(1) The participants of the Bersih rally on Nov 10 were disciplined. They evidently came with the desire for a peaceful assembly in order to publicly vocalise and display their views, and thereafter to leave peacefully.
(2) As far as I am aware, the gathering at Istana Negara was incident free, compared with that at Masjid Jamek. I attribute this important difference to the differences in approach adopted at the two places. At Istana Negara, the police had allowed the gathering to proceed peacefully, while keeping watch on any unruliness. It did proceed peacefully, and ended no longer than was necessary (without incident). In contrast, the police at Masjid Jamek tried to forcibly deny the crowd’s desire to proceed with a peaceful assembly, which led to unnecessary violence, prolonged the duration of the assembly, and reduced its orderliness.
(3) If, for example, the police had allowed the gathering to take place at Dataran, there would have been far less inconvenience to the traffic and the activities in the areas surrounding Dataran, than what was caused that afternoon by the denial of that opportunity.
(4) What transpired on Nov 10 clearly showed that peaceful assemblies are an easily achievable reality in Malaysia, when the police refrain from thwarting the people’s legitimate desire to exercise their basic human and constitutional rights of the freedom of assembly and expression. The reasons why the authorities have almost always disallowed public rallies, demonstrations and marches (that are not sanctioned by the government or are not in line with its views) appear to lie not with any concerns for order and security, but elsewhere.
(5) Actions taken by the police (following the wishes of the authorities) to prevent public assemblies often create much more inconvenience and ill will for the public, than would such peaceful assemblies, if permitted and properly facilitated instead. Public order and security will be better served if the police channel their energy to helping to maintain peace and order during public assemblies, rather than to employing harsh measures to stop them from happening.
(6) Participants of public assemblies, on their part, must at all times maintain a high level of discipline, so that such events may be peacefully and successfully carried out.
Peaceful assemblies in a just society
Some ministers and politicians have said that there is no need for public assembly in a country that conducts elections. By their argument, it would follow that democracy is complete as long as citizens are allowed to vote once in a few years. Voting in a government would amount to giving it a blank cheque to do as it pleases (since it has “obtained the mandate of the people”). If anyone is dissatisfied, he or she can only wait for the next occasion of voting to express dissatisfaction. The ballot becomes the only permissible means of expression.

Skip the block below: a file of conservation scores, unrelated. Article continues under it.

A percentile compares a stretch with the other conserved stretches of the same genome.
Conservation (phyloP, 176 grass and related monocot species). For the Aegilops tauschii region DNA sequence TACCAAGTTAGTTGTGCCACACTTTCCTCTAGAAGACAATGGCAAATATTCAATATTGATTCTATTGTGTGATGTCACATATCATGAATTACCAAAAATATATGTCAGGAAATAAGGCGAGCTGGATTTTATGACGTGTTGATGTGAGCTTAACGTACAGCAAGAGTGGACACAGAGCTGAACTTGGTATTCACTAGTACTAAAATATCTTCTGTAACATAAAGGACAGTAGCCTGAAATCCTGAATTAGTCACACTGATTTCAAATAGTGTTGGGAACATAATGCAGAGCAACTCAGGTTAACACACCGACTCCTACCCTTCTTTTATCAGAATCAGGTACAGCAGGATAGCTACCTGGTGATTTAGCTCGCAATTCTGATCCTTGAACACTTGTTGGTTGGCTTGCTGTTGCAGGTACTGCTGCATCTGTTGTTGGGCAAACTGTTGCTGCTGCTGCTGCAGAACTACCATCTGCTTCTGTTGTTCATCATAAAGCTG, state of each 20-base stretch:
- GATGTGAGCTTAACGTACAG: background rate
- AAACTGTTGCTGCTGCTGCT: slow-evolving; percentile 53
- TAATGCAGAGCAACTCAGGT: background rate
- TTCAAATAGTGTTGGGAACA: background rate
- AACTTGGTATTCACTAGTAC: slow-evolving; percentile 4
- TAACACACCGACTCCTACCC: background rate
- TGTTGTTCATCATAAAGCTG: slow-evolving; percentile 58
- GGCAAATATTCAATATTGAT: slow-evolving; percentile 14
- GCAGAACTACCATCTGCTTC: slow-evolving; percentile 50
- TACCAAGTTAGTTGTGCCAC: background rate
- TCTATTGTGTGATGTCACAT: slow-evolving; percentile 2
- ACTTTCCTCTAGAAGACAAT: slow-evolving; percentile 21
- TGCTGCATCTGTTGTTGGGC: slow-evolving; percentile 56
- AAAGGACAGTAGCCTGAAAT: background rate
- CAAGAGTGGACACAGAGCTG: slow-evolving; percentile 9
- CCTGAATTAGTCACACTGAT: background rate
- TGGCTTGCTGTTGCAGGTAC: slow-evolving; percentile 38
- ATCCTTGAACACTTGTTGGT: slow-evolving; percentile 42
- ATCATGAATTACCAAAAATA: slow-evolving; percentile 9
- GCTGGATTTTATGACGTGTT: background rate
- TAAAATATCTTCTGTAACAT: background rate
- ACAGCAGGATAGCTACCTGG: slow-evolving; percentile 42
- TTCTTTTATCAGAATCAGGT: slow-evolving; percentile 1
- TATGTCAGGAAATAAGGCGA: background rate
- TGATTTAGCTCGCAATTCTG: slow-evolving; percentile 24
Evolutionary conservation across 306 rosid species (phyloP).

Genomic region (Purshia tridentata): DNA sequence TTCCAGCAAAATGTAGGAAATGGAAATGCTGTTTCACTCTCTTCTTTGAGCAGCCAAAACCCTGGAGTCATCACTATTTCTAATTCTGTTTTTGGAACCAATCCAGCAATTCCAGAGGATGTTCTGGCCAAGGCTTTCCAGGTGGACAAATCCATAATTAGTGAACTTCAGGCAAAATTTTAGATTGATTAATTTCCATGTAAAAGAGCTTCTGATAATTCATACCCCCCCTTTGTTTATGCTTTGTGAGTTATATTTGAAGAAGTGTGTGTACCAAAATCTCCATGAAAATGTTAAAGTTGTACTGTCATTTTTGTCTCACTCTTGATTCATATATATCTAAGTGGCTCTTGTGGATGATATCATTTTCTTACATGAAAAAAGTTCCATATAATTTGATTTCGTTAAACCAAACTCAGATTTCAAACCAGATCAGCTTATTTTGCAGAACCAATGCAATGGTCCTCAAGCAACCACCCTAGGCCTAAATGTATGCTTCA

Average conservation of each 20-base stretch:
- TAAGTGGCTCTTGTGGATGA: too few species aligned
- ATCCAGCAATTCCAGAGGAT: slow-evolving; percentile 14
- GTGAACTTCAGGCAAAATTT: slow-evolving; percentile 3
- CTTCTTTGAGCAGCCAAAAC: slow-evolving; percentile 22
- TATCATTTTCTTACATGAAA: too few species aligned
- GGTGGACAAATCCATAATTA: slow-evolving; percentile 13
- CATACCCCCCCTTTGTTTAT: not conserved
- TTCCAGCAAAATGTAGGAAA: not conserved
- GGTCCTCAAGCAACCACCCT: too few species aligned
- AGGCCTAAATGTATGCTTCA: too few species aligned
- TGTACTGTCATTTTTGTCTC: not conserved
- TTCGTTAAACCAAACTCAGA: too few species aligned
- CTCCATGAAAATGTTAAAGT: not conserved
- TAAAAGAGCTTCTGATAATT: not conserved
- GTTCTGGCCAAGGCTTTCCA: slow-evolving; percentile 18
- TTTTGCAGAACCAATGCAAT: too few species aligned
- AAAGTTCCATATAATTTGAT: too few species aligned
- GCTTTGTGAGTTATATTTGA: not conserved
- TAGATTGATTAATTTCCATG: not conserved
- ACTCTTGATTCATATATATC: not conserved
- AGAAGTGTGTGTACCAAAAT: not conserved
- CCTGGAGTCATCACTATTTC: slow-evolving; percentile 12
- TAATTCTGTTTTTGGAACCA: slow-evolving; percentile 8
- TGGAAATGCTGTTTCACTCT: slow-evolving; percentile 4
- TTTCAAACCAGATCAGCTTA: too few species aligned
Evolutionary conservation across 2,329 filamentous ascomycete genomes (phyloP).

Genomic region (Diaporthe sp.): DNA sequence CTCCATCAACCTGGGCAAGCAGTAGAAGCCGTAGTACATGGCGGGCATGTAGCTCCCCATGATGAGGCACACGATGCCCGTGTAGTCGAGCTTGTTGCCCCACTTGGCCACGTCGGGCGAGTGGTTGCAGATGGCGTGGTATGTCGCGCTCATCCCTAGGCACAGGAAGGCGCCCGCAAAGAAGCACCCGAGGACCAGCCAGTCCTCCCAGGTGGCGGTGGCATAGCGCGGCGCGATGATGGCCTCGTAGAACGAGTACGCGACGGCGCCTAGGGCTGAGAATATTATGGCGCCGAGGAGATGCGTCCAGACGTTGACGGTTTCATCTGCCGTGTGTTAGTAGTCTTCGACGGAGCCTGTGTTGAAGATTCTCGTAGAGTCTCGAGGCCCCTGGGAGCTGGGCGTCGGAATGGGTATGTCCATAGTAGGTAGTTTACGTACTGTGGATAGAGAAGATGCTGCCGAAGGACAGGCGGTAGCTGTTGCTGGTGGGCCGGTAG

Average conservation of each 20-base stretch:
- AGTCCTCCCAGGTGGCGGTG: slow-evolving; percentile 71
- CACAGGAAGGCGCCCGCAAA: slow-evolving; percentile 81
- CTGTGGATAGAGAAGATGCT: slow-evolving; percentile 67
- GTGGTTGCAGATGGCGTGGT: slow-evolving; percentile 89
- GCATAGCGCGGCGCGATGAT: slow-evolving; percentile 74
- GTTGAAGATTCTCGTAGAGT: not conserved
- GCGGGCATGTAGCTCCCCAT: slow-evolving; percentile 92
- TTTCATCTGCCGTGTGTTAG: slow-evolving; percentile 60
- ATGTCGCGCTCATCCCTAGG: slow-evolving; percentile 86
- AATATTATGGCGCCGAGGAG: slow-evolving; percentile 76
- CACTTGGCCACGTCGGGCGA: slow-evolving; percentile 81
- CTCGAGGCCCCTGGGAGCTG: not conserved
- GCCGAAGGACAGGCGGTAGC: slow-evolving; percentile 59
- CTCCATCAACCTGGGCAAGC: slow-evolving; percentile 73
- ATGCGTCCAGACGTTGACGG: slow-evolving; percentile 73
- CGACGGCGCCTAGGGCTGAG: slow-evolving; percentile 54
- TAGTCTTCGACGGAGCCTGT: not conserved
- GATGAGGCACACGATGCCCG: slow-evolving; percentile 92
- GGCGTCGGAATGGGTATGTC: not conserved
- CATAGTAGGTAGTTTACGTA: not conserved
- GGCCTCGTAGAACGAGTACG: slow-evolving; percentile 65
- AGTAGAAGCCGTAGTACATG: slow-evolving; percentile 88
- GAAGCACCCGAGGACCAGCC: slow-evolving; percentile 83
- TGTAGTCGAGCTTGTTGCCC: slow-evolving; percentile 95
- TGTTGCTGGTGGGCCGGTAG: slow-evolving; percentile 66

The absurdity of that argument is obvious. It is nothing more than a crude political exercise in insulting the people’s intelligence.
The pursuit of equality notwithstanding, all societies are (to a smaller or larger extent) organised in a way that favours the rich and powerful, who have the ability and the resources to change things or make things happen to better suit themselves.
Those who are far less fortunate, and those without wealth or power, possess only the desire to have their plight heard and known by as many others as possible, and the hope that with that things may change for the better for them. Public assemblies give these persons an effective voice, since other less demonstrative and more intimate channels of lobbying in our politics-driven world are not available to them. Suppressing such voice, and dashing such hope, will only lead to increasing oppression and destabilisation.
In a true democracy, in order for stability and prosperity to last, people must be allowed to express their views freely, and to choose the manner in which they wish to do so, including choosing a public manner by way of peaceful assembly or procession. Allowing the weak to publicly speak out against the powerful is one of the hallmarks of a democracy. Smothering the voice of the minority is the trademark of dictatorship.
In political reality, however, the public expression of views by persons in large numbers, especially if coupled with a free media, is often a real threat, not to public order or security, but to the continuing maintenance of control by those currently in power.
There is no valid reason of principle to deprive citizens of their right of peaceful assembly. But there are powerful political reasons why those in control would want to do exactly that. These reasons are, in truth, self-serving, though they wear the false name of public order or security.
YEO YANG POH is former Bar Council chairman.
Observing the Bersih rally
Yeo Yang Poh